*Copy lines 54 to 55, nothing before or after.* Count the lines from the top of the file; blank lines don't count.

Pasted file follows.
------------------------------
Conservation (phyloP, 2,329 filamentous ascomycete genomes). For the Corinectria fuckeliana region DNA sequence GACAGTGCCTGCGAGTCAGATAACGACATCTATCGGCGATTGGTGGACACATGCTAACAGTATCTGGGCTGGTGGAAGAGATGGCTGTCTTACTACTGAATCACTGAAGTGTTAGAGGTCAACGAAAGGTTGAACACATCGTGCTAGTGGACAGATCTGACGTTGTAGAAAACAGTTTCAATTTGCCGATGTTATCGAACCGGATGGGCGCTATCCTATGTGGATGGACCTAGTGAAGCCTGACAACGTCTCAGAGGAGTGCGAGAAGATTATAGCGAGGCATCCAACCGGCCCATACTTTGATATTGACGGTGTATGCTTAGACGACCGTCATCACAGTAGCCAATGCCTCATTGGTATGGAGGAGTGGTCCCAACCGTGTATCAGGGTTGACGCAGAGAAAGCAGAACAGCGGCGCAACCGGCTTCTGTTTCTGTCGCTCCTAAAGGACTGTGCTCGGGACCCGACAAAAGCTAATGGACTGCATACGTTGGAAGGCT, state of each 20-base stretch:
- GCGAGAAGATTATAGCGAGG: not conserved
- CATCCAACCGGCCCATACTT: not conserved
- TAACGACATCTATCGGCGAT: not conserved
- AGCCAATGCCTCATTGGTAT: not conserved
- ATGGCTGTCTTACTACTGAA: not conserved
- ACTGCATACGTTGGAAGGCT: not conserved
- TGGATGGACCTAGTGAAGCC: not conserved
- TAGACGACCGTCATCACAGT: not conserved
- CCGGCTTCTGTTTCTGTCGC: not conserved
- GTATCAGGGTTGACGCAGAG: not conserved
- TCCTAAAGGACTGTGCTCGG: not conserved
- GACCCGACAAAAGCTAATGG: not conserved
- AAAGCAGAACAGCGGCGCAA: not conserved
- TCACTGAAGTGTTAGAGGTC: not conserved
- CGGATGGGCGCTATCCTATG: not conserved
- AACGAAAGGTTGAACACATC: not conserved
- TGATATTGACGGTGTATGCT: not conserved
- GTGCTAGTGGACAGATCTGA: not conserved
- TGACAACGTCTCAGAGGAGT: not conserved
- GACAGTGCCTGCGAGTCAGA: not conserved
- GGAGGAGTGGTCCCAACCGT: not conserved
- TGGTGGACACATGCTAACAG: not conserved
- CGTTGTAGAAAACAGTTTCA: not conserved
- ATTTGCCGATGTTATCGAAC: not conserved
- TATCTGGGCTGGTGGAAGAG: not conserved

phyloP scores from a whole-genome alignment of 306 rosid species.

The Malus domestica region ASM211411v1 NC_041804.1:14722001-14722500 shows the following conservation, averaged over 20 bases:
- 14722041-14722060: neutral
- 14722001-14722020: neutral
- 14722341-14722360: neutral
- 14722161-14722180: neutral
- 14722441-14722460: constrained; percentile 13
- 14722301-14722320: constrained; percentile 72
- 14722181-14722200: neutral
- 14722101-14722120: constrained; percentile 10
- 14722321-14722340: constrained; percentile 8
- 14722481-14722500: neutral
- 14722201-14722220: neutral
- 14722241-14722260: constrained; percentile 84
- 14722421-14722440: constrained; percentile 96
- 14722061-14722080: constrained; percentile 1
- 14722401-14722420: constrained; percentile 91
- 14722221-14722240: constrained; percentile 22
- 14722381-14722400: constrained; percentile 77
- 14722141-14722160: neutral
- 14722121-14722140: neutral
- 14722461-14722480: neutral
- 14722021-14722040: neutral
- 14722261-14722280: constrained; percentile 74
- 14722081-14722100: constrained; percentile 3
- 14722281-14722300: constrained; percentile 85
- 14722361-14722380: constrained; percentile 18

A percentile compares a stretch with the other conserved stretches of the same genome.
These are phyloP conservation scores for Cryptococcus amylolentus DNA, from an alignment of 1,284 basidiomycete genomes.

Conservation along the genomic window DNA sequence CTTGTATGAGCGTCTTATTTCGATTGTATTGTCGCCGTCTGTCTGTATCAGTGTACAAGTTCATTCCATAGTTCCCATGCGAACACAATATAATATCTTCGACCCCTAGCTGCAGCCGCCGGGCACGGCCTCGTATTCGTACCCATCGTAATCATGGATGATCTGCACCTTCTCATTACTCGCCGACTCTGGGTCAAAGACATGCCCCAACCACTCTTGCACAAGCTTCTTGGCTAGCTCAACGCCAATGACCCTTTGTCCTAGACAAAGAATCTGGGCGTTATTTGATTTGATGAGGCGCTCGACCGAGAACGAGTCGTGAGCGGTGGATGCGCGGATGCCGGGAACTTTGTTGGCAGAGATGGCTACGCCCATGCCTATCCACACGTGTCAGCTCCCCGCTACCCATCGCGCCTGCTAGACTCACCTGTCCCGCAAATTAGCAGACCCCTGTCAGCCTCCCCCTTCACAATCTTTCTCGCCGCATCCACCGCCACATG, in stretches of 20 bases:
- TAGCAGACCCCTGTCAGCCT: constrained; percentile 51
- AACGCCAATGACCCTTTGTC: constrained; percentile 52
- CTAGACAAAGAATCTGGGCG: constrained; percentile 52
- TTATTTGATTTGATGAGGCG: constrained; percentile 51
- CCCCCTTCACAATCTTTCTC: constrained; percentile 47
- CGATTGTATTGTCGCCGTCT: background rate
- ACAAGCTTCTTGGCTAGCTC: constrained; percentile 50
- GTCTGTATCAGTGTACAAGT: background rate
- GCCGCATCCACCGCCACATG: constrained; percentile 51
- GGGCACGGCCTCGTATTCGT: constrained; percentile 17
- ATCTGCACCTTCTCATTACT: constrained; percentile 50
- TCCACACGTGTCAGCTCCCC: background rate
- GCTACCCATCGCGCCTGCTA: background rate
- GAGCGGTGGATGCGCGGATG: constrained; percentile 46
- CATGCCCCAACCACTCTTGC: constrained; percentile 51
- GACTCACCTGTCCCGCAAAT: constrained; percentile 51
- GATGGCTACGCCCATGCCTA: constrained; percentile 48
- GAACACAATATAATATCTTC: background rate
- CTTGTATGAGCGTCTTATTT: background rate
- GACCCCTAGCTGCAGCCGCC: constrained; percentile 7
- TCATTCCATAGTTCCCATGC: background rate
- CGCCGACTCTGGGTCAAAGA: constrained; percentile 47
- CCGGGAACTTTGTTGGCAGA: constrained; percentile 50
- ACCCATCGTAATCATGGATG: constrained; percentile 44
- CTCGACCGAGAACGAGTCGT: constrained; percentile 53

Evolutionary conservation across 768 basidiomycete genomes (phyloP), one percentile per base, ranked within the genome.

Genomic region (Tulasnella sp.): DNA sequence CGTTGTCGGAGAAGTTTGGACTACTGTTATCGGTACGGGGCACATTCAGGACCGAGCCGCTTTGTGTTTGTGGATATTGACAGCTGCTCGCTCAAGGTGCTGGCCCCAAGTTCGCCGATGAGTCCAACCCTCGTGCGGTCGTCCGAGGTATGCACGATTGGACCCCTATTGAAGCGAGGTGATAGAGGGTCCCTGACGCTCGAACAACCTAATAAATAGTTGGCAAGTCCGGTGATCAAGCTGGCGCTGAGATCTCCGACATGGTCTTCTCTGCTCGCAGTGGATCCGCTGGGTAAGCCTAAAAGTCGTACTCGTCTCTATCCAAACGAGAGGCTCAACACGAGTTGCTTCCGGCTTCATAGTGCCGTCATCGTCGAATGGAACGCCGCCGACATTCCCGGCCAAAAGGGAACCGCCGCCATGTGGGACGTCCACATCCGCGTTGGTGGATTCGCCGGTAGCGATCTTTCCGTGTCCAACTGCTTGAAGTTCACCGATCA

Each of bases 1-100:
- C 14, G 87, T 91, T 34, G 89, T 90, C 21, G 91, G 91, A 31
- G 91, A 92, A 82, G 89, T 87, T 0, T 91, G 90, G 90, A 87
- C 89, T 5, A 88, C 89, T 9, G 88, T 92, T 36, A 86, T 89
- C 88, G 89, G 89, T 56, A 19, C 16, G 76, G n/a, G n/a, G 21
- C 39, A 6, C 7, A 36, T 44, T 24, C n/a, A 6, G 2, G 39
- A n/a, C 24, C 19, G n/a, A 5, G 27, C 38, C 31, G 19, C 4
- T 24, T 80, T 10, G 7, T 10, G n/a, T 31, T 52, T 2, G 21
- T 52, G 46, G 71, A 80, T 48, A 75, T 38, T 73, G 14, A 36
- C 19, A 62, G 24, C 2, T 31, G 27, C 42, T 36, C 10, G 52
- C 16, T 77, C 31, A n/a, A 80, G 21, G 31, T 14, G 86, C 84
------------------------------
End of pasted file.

A percentile compares a stretch with the other conserved stretches of the same genome.
These are phyloP conservation scores for Cryptococcus amylolentus DNA, from an alignment of 1,284 basidiomycete genomes.